Background: A number of teams have investigated the association between the mode of anesthesia and the long-term outcomes after cancer surgeries, with inconsistent conclusions. We conducted this systematic review and meta-analysis to summarize the currently available findings of clinical studies on the long-term outcomes after cancer surgery under inhalational anesthesia with volatile anesthetics (VA) and total intravenous anesthesia (TIVA) with propofol.
Methods: We systematically searched PubMed, Central, EMBASE, CINAHL, Google Scholar, Web of Science citation index, US clinical trials register, UK clinical trials register, Australia and New Zealand Clinical trials register for clinical studies comparing postoperative outcomes of VA and TIVA. The included outcomes were all-cause mortality, recurrence and recurrence free survival. Meta-analysis was done using the generic inverse variance method.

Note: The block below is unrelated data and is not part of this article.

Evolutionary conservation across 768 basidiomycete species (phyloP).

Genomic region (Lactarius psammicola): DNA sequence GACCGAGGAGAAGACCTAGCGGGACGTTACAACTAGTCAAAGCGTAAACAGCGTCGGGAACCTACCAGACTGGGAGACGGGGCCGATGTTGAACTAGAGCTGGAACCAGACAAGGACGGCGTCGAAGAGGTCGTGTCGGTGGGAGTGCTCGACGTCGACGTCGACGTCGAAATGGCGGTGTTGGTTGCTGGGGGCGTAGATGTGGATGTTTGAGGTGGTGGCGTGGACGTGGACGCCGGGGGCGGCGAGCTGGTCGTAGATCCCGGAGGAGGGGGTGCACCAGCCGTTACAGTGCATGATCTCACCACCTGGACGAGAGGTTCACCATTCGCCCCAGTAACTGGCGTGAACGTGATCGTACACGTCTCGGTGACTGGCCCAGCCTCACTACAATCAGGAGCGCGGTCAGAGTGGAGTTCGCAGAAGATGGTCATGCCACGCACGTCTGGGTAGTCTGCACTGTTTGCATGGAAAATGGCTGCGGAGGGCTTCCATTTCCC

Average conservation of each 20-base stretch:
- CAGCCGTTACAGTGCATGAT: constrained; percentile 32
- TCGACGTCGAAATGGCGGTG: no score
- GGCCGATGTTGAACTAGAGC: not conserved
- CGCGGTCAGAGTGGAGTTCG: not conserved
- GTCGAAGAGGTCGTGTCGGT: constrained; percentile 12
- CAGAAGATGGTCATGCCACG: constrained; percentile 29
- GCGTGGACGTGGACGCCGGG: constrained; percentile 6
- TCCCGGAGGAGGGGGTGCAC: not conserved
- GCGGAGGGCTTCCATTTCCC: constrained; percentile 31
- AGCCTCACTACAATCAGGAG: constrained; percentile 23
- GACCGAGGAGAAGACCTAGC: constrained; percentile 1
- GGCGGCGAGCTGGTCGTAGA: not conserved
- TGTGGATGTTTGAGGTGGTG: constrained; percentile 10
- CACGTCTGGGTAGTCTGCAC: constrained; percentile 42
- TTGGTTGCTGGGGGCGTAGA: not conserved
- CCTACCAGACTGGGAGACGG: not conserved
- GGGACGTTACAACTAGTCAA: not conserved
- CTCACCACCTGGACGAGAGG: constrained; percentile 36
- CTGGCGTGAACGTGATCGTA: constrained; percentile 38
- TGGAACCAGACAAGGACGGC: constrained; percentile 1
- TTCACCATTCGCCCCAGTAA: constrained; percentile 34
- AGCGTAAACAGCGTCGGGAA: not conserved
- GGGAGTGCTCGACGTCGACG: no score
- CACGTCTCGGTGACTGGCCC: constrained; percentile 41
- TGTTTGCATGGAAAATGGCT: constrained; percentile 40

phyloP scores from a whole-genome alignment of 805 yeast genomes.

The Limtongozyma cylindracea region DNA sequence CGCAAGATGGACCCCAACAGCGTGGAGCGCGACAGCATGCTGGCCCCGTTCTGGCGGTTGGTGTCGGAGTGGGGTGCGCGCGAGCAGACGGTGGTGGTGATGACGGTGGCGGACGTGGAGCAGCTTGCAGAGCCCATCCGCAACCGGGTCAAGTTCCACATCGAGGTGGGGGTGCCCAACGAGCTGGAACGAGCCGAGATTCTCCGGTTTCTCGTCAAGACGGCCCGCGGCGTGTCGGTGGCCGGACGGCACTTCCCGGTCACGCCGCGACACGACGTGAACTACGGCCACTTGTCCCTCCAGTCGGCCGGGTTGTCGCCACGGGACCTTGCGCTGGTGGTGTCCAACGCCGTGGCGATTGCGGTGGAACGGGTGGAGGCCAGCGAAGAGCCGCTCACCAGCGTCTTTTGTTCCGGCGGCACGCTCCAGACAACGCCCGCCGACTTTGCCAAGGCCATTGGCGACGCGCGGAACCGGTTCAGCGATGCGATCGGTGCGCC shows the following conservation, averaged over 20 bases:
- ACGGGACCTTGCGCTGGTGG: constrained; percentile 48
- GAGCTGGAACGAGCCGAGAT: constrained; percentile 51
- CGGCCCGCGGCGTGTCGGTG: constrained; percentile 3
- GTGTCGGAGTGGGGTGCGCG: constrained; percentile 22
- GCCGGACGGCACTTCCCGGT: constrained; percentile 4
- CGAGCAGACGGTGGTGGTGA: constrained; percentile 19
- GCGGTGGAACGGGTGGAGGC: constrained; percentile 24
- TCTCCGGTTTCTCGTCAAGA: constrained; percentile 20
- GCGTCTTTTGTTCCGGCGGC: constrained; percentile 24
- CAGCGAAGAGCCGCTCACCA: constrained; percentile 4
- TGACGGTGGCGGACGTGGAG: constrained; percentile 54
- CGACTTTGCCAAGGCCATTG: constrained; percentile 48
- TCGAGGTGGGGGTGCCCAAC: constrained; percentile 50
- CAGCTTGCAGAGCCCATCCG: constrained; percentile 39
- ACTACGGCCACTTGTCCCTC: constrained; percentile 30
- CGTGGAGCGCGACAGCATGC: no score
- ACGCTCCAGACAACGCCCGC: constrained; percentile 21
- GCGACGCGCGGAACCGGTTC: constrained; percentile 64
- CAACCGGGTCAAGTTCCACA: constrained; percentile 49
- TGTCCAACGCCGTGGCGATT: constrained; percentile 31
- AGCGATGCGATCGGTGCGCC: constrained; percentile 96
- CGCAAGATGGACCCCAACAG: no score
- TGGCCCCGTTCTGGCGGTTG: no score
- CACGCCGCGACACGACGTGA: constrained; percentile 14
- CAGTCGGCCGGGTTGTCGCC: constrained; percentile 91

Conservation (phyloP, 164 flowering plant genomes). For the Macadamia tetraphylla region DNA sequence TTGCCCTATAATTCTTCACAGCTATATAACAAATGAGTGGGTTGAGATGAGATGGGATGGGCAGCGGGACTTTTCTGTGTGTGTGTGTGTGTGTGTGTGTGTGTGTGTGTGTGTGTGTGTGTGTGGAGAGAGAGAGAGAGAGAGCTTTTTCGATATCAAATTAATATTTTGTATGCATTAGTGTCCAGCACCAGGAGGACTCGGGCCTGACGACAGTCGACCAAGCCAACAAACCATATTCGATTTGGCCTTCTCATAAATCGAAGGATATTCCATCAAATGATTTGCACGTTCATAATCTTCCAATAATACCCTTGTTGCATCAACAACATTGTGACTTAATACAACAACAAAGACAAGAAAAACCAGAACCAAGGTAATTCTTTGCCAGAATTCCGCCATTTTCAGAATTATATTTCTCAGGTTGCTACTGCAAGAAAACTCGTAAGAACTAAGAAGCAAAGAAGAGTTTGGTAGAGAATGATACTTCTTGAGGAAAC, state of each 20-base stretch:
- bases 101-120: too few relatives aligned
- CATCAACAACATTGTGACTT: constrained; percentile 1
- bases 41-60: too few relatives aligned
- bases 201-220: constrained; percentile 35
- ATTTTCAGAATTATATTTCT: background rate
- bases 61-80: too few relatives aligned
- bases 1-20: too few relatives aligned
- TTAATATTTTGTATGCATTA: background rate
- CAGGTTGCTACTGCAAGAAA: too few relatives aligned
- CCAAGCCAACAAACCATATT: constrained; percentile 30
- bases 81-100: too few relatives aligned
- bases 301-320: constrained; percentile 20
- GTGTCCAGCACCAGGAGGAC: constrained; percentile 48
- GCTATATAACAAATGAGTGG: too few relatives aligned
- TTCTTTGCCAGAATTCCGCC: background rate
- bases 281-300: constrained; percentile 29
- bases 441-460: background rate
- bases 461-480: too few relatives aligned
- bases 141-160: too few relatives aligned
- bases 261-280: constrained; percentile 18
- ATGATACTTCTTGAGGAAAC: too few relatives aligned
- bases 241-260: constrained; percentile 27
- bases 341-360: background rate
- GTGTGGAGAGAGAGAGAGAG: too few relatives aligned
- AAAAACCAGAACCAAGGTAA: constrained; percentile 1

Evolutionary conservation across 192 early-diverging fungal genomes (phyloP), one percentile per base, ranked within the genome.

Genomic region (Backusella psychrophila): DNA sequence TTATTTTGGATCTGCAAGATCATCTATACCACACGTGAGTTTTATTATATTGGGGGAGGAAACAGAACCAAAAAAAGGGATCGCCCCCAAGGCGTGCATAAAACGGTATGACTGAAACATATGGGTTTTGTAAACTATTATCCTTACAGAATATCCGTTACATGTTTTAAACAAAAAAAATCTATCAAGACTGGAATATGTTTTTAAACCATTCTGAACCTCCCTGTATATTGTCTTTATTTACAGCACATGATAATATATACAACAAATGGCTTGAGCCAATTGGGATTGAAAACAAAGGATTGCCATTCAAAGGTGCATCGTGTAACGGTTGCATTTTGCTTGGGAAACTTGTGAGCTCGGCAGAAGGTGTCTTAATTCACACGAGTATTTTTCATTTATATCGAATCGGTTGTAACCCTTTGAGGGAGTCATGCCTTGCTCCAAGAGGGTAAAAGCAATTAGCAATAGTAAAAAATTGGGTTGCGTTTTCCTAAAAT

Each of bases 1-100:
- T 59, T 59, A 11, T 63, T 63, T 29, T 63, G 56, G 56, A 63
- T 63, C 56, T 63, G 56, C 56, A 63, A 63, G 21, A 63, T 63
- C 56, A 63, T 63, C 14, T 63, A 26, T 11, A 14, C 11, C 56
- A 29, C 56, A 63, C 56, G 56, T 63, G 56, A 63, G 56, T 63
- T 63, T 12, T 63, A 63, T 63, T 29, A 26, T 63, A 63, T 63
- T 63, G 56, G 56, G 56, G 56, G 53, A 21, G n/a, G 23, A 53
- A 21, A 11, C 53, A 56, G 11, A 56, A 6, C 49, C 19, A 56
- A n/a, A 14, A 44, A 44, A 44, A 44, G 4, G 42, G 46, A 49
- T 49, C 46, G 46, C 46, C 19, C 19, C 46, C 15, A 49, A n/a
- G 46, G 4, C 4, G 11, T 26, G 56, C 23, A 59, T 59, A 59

Results: The overall pooled hazard ratio for all-cause mortality was in favor of TIVA [Harzard ratio (HR) 0.73, 95% confidence interval (CI) 0.60 to 0.89], so was the recurrence free survival (HR 1.22, 95% CI 1.07 to 1.41). The subgroup analysis of mortality in different cancer types did not show any remarkable difference between the intravenous or volatile anesthesia. There was also no significant difference in recurrence.
Conclusion: Our meta-analysis suggests that TIVA is associated with lower all-cause mortality after cancer surgeries. As cancers of different origins can respond very differently to pharmacological intervention, more clinical trials are needed in each cancer types in order to substantiate the role of anesthesia in cancer surgery prognosis.
Keywords: Cancer; patient outcome; propofol; recurrence; survival; volatile anesthetics.